Promotores: Prof.dr. H.S. Overkleeft, Prof.dr. G.A. van der Marel
|Links||Thesis in Leiden Repository|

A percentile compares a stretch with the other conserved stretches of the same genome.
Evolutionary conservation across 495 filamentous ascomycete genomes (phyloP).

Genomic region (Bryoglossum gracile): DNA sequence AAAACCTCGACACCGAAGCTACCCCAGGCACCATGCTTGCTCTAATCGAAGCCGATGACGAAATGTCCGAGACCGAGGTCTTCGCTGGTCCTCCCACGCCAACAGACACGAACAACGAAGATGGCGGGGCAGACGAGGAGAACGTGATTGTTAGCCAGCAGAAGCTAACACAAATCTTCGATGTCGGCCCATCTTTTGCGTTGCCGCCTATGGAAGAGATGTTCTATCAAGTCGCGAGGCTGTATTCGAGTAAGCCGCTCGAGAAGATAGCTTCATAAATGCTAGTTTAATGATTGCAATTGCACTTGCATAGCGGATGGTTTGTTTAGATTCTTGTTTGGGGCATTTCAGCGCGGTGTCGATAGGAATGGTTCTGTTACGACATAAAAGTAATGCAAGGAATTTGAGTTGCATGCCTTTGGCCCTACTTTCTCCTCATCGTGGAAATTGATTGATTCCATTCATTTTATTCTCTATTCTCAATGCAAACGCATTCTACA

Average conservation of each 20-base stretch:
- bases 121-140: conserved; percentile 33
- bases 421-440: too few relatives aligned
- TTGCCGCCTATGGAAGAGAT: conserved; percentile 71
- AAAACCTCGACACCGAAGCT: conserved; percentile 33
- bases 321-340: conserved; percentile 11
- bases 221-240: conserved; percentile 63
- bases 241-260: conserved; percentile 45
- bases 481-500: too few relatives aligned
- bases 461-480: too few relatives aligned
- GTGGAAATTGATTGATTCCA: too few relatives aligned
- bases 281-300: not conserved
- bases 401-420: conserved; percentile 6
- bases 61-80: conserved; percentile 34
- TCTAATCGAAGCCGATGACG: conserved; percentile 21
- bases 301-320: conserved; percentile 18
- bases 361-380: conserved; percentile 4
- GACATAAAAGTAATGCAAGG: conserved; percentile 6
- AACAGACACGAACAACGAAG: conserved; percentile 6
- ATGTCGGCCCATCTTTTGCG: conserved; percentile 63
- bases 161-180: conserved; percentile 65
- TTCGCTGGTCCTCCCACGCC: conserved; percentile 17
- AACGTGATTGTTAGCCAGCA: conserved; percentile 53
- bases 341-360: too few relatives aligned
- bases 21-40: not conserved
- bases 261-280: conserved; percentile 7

Activity-based protein profiling provides a powerful approach for the monitoring of active enzyme populations in complex biological samples by making use of activity-based probes (ABPs), chemical probes that are designed to bind specifically to the active site of an enzyme (family). The research described in this thesis concerns two main topics. First, new techniques are developed for the two-step labeling of enzymatic activity, a strategy that involves the targeting of enzymes with an ABP followed by introduction of the desired reporter entity via a bioorthogonal ligation reaction. In these approaches, both regular and inverse-electron-demand Diels-Alder ligations are applied. The latter of these proved superior in terms of efficiency and selectivity and enables the labeling of enzymatic activity in living cells. Furthermore, two tandem ligation strategies are presented that allow the simultaneous monitoring of multiple biomolecules in a single experiment. The second topic involves the synthesis and biological evaluation of novel activity-based probes for two classes of glycosidases, the retaining α- and β-galactosidases. A fluorescently labeled α-galactopyranose-configured aziridine is demonstrated to enable the labeling of endogenous levels of human retaining α-galactosidase activity in cell extracts. Finally, a number of epoxide-based β-galactopyranose-configured probes is synthesized that target the human retaining β-galactosidase galactocerebrosidase.